hour, where the wave will be when the wave runner comes from behind to catch it, and finally you have to correctly judge the moment of encounter to put the surfer on the tow rope exactly at the ‘sweet spot.’ Timing is critical at the point of release. There is kind of a whipping action. The tow rope slings you into the wave; you accelerate up to 35 miles per hour. You have to enter the wave just as it starts to get steep—not too early, not too late—at a high enough position to be able to run down the face as it curls over behind you and yet still be able to get out of the way before it buries you.
“Your partner hangs back behind the wave, looks for you to come out, or if you crash, looks for you to pop up, then races in to get you on the sled and get out of there before the next wave breaks. On this wave, my board didn’t release properly and I ended up fracturing my ankle. I got hit by another wave and then somebody came in and got me out.
“Timing is important with the wave runner also—blow it, get caught by a wave, and you can kiss it goodbye. Last season I think there were five that got creamed, ended up on the rocks. That’s $10,000 each. Then, to add insult to injury, you have to hire a helicopter at $700 to come pick it off the rocks. No littering the beach allowed!”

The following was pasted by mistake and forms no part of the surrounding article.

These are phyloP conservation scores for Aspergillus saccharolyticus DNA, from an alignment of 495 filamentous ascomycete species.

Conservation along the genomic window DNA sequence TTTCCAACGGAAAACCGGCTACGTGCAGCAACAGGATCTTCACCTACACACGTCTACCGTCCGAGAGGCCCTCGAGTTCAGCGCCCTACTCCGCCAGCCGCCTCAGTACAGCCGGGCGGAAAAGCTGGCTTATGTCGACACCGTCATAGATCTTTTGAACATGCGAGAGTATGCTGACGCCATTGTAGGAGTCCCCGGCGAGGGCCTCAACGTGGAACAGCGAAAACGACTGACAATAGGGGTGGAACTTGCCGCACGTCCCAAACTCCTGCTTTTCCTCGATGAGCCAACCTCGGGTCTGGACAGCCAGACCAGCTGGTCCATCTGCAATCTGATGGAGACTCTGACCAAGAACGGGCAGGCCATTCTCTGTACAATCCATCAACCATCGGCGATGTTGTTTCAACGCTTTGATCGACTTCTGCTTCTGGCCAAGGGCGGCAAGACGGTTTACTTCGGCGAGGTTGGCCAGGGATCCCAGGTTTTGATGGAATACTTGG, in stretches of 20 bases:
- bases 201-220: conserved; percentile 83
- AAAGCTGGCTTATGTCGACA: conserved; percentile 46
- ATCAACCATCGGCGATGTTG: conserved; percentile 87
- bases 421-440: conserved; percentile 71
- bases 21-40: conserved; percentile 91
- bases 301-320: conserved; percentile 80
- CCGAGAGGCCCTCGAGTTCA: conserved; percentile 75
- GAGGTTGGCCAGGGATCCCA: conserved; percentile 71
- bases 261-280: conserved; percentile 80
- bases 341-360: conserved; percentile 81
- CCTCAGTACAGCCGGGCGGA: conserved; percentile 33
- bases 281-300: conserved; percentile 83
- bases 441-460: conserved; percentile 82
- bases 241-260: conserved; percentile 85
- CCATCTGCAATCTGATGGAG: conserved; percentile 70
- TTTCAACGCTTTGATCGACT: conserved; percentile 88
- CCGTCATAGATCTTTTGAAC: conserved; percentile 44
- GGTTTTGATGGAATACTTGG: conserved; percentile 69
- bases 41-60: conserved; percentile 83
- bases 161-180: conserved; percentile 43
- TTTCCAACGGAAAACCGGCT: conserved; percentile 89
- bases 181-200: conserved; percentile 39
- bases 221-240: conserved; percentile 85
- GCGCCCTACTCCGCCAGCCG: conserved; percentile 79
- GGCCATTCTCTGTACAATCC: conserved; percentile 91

I asked Dan about his worst wipeout.
“Worst one—which time? As they say, you have to break a few eggs to make an omelet. I’ve had a lot of spills. That’s probably the only way you can learn. But I’d say on January 19, 2004, at Jaws, my first wave of the day was the most recent ‘memorable’ one. I went down in a bad way. I was on a new board; the wave was 20 to 25 feet high. I went into it and something happened to the board—maybe cavitation. I did an immediate face plant, then got sucked up over the falls. I was annihilated. It is hard to describe the violent motion that goes on inside a big wave. You have tons and tons of water pounding on you. When water hits at high speed, it is hard, very hard. It drives you down into caverns at the bottom of the ocean and then forces you back up under pressure. I don’t think I hit anything. It was just that the forces cause your brain to rattle around inside your skull. When I finally came up I was disoriented, seeing stars, dopey. I must have had a mild concussion. Two more waves dumped on me, until finally someone came in and got me out. I don’t remember much; I just saw a blur of motion, some-